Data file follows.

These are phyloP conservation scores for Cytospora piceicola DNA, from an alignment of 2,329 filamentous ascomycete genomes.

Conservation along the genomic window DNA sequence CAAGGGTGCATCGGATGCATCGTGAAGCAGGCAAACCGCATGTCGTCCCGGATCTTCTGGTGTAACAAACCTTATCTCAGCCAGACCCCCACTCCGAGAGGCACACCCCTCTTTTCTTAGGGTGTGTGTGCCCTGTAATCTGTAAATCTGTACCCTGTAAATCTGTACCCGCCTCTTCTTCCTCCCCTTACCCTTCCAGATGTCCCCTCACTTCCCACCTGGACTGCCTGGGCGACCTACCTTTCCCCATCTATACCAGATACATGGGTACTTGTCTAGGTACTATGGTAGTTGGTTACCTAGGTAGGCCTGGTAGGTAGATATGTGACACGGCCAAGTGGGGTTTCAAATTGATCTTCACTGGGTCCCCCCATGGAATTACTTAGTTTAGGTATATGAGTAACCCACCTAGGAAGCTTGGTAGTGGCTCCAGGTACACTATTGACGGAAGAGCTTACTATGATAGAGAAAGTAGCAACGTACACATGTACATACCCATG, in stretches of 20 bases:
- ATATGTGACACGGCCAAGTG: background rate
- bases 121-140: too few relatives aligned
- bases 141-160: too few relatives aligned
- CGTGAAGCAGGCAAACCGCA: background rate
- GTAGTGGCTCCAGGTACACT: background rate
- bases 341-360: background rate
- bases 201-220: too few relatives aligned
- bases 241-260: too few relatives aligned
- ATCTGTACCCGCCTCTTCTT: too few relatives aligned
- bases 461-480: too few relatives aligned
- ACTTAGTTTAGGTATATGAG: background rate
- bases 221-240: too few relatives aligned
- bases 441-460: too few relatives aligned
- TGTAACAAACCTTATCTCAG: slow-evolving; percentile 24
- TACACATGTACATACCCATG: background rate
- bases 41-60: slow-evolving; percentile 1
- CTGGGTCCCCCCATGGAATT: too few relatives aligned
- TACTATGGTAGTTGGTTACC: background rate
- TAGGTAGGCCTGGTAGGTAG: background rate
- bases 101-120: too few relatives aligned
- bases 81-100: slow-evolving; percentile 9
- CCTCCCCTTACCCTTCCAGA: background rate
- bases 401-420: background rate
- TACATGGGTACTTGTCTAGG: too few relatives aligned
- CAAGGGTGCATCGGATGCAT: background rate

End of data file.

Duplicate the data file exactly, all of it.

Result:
These are phyloP conservation scores for Cytospora piceicola DNA, from an alignment of 2,329 filamentous ascomycete genomes.

Conservation along the genomic window DNA sequence CAAGGGTGCATCGGATGCATCGTGAAGCAGGCAAACCGCATGTCGTCCCGGATCTTCTGGTGTAACAAACCTTATCTCAGCCAGACCCCCACTCCGAGAGGCACACCCCTCTTTTCTTAGGGTGTGTGTGCCCTGTAATCTGTAAATCTGTACCCTGTAAATCTGTACCCGCCTCTTCTTCCTCCCCTTACCCTTCCAGATGTCCCCTCACTTCCCACCTGGACTGCCTGGGCGACCTACCTTTCCCCATCTATACCAGATACATGGGTACTTGTCTAGGTACTATGGTAGTTGGTTACCTAGGTAGGCCTGGTAGGTAGATATGTGACACGGCCAAGTGGGGTTTCAAATTGATCTTCACTGGGTCCCCCCATGGAATTACTTAGTTTAGGTATATGAGTAACCCACCTAGGAAGCTTGGTAGTGGCTCCAGGTACACTATTGACGGAAGAGCTTACTATGATAGAGAAAGTAGCAACGTACACATGTACATACCCATG, in stretches of 20 bases:
- ATATGTGACACGGCCAAGTG: background rate
- bases 121-140: too few relatives aligned
- bases 141-160: too few relatives aligned
- CGTGAAGCAGGCAAACCGCA: background rate
- GTAGTGGCTCCAGGTACACT: background rate
- bases 341-360: background rate
- bases 201-220: too few relatives aligned
- bases 241-260: too few relatives aligned
- ATCTGTACCCGCCTCTTCTT: too few relatives aligned
- bases 461-480: too few relatives aligned
- ACTTAGTTTAGGTATATGAG: background rate
- bases 221-240: too few relatives aligned
- bases 441-460: too few relatives aligned
- TGTAACAAACCTTATCTCAG: slow-evolving; percentile 24
- TACACATGTACATACCCATG: background rate
- bases 41-60: slow-evolving; percentile 1
- CTGGGTCCCCCCATGGAATT: too few relatives aligned
- TACTATGGTAGTTGGTTACC: background rate
- TAGGTAGGCCTGGTAGGTAG: background rate
- bases 101-120: too few relatives aligned
- bases 81-100: slow-evolving; percentile 9
- CCTCCCCTTACCCTTCCAGA: background rate
- bases 401-420: background rate
- TACATGGGTACTTGTCTAGG: too few relatives aligned
- CAAGGGTGCATCGGATGCAT: background rate